Egg flavour can come from the hen’s diet and can be like wine in that it depends on the terroir. That flavour can come from the soil, the bugs, weeds, grasses and flowers that a free roaming pasture hen enjoys. In a barn raised hen it can be influenced by the manure it is pecking in within the confined space.
If fish meal has been used in the commercial poultry feed there will be a vague fishiness to the flavour and can be hazardous to people who have an allergic reaction to seafood.
There are culinary uses for eggs that have little flavour in recipes that are highly seasoned and use egg merely to bind other ingredients. A pavlova may be an ideal way to use them. For a mayonnaise however, an egg that lacks the integral eggy flavour will create an emulsion that just tastes of oil and seasonings.
Egg shells are porous and fragile. They will lose moisture and absorb odours. As the membrane inside degrades over time they will be more vulnerable to both.
Eggs are best used when they are at room temperature, and if you are regular eaters storing them out of the fridge will not be an issue.
Store them in a cool, dry place away from appliances that vibrate or emit heat or humidity. Traditionally they have been kept in baskets or placed in a ceramic crock to protect them from breaking or absorbing odors.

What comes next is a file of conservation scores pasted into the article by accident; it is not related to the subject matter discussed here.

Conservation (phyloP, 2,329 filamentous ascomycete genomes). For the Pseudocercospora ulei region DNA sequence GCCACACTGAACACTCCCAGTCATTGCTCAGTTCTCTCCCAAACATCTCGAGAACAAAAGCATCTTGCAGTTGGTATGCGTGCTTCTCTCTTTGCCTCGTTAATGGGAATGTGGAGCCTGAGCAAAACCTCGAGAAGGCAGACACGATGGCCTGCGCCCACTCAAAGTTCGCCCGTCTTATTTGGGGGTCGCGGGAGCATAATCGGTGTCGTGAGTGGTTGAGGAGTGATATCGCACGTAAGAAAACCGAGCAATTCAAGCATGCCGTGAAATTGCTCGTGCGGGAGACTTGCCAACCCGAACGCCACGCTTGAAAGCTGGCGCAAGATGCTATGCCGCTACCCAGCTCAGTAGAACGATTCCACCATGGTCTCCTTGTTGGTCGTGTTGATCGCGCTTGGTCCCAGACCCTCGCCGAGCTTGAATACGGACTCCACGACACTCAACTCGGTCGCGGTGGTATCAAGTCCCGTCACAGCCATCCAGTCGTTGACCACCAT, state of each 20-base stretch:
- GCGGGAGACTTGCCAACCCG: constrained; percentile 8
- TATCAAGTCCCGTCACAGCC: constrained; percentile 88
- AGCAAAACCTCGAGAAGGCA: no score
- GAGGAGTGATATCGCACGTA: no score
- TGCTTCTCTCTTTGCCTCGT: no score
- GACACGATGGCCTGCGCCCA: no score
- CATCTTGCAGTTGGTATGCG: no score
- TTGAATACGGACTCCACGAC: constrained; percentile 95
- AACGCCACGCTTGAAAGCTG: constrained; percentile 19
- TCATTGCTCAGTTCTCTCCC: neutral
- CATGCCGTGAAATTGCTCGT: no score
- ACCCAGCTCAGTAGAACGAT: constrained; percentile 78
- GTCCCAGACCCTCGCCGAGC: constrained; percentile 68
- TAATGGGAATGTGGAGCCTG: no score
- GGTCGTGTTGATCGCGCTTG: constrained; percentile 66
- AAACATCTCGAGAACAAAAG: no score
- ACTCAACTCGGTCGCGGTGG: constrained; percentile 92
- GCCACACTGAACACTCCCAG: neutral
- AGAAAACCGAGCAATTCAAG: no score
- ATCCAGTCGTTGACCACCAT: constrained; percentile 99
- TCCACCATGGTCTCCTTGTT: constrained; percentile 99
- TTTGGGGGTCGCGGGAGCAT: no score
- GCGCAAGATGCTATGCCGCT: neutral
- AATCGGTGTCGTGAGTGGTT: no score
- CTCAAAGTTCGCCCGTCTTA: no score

If you want to store eggs for months then keep them in the fridge in their cartons to help prevent them from absorbing the various odors that other food can emit.
Remember though, while they may not rot in the fridge, they will gradually become weaker and drier. So my advice is to buy only as much as you will use over the short term and keep up the rotation.
I prefer to buy farmer direct eggs from producers who keep true free roaming hens, not those who have “cut some holes in a barn”. The reasons are numerous but ethical choices are at the heart of all my decisions. So I don’t mind paying more and using less, I think they are worth every cent.
My circumstances prevent me from having a few backyard chooks but if I could, I would. They say one in four building permits here are for a backyard chicken coop, which I think is fantastic. Take the burden off the egg industry and raise some of your own.